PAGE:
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Identifying Patients With Particular Needs: The Gold Standards Framework

Some particular patient needs are disease specific. One of the major barriers to the delivery of good-quality EOL care is the fact that people who are approaching the end of their lives are not identified at an early enough stage. Consequently, they and their families are not provided with the
support they need. This may lead to poor care provision, inappropriate hospital admissions, preventable suffering, or crisis events. This is a particular problem for patients with non-malignant diseases, frailty, and dementia, as the illness trajectories of such conditions are not as predictable as those of malignant disease.

The Gold Standards Framework (GSF) is a result of a grassroots initiative of primary care providers to improve palliative care in the United Kingdom (Gold Standards Framework, 2012). The GSF Prognostic Indicator Guide was developed by the GSF Central Team to assist generalist clinicians with early identification of people approaching the end stages of their disease process. The guidance provides useful prompts or “triggers” to health care professionals, making them aware that supportive measures for EOL care should be initiated promptly.

Triggers include multiple comorbidity, frailty, and excess mortality: Muscle weakness, bone fragility associated with falls and fractures, malnutrition, delirium, and frailty exacerbated by the risks of recurrent and possibly inappropriate admission to acute hospital services can accelerate death though a range of avoidable physical and psychological harms.

Expert clinicians, especially case managers (often advance practice nurses) and geriatricians, are aware of the inherent risks the older and or frail patient faces. Timely and accurate assessment as part of proactive management or ACP linked with objective critical decision making delivers a higher chance of securing the right outcomes. Individual tools and intervention might have limited impact. Health care decisions that are subject to direct or indirect bias of financial incentives might lead to skewed and unfavorable outcomes too, such as the exclusion of intensive care for an elder where there might have gained benefit because of age discrimination.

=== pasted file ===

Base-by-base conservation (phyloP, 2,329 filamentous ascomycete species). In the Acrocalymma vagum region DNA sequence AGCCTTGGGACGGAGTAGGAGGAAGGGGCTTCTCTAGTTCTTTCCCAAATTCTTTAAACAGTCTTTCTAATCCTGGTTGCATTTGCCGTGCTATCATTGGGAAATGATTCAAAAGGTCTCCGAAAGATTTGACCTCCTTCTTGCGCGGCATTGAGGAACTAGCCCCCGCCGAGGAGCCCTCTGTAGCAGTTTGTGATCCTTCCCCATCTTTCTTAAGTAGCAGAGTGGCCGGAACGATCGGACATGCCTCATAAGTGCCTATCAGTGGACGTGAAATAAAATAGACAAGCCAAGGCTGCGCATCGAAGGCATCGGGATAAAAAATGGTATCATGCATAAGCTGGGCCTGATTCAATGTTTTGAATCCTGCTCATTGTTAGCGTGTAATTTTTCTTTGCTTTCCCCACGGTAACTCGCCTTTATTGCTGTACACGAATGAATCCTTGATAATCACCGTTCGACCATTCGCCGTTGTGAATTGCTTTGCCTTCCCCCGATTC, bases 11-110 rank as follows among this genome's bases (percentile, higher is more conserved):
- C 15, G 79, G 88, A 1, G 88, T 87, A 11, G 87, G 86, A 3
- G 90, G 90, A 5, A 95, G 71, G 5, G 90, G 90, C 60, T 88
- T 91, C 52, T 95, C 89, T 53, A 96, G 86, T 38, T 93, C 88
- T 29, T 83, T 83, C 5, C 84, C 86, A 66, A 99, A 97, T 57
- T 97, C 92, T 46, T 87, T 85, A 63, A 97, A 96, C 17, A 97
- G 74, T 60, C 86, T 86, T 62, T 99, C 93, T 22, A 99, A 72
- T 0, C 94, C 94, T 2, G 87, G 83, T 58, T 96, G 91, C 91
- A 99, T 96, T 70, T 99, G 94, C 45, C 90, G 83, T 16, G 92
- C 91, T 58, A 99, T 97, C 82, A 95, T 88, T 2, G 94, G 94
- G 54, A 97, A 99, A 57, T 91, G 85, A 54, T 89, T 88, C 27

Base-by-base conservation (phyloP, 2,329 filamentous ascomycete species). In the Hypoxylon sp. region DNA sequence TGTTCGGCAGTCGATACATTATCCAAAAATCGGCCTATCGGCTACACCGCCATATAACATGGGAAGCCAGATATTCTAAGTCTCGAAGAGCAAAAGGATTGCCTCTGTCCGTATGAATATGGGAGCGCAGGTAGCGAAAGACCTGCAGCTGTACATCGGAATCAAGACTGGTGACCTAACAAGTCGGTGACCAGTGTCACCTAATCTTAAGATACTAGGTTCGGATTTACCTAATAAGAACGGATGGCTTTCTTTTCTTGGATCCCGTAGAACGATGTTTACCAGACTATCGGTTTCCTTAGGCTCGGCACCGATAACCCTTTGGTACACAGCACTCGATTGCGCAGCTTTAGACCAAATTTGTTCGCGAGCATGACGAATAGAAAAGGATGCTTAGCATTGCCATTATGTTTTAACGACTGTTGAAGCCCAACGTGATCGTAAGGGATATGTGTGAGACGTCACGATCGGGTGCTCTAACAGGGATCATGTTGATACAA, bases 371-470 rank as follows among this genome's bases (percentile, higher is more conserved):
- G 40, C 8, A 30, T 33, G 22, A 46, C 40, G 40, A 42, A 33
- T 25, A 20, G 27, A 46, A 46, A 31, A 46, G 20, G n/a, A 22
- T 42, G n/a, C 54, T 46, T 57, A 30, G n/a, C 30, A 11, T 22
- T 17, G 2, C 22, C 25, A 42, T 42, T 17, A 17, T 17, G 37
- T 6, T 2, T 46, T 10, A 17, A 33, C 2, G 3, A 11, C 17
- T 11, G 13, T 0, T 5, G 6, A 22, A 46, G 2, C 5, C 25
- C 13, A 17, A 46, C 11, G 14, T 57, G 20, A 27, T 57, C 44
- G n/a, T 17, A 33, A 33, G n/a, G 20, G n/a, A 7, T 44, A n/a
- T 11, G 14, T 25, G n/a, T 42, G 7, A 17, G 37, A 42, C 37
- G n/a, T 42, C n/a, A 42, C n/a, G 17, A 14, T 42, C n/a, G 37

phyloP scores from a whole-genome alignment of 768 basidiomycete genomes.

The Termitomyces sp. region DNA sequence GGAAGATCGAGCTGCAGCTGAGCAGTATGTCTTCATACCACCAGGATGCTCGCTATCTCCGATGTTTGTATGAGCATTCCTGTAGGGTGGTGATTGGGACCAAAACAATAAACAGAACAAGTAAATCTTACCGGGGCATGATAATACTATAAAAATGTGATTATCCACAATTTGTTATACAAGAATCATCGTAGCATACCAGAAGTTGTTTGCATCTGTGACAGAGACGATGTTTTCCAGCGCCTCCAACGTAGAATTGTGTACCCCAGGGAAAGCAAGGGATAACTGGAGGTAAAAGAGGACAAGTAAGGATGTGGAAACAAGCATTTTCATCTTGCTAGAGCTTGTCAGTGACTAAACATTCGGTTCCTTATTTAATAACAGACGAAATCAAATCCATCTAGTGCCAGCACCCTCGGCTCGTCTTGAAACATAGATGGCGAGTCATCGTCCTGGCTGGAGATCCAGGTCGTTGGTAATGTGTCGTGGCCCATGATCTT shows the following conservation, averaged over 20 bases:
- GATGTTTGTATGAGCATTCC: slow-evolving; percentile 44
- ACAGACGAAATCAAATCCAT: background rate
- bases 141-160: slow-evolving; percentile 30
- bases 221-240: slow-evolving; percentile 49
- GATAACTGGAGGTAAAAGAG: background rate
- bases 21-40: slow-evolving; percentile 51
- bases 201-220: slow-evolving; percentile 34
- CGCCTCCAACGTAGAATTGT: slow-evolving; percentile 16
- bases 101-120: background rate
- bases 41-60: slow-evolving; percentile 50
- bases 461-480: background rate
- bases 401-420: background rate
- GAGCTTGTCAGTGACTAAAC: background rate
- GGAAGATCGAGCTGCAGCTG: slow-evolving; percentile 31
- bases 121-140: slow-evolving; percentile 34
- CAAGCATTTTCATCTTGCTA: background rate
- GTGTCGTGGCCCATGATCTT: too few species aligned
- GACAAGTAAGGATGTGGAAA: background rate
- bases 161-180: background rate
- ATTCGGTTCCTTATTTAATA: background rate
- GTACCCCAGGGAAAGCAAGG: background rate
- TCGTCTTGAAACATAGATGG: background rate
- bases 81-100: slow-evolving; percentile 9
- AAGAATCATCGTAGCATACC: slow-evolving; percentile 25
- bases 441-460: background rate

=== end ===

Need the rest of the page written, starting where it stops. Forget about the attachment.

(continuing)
Universal Positive Change

U.K.-based systems of integration of health and care delivery systems give some hope for more universal positive change over and above either disease-specific and small-scale initiatives. The basic ingredients remain the same: keep the patient (and family) at the center of what we do and provide good clinical care, a multidisciplinary focus, anticipatory treatment and care decisions, coordination of services, and access to specialist advice and support for the patient and frontline staff.

Informed treatment and care decisions in anticipation of future predicted events can lead to the formulation of legally binding advance directives (ADs) (e.g., advance decisions to refuse treatments). Statutes enshrine the legal principles of autonomy and self-determination of people with mental capacity, even if the decisions they make may seem
unwise to others. Advance decision making is not new. The expected benefits of these decisions have had uncertain impact in the United States. In England, the statute is still markedly underutilized and enacted when judged against the expected need of the 1% per year dying. The overarching principles of ACP include ADs that compel health care workers to follow their legally binding decisions. ACP systems must include the structured approach to set patient priorities, including ADs and preferences of where and how to die if we are ever to achieve the IHI's Triple Aim of (a) improving the patient experience of care (including quality and satisfaction); (b) improving the health of populations; and (c) reducing the per capita cost of health care.

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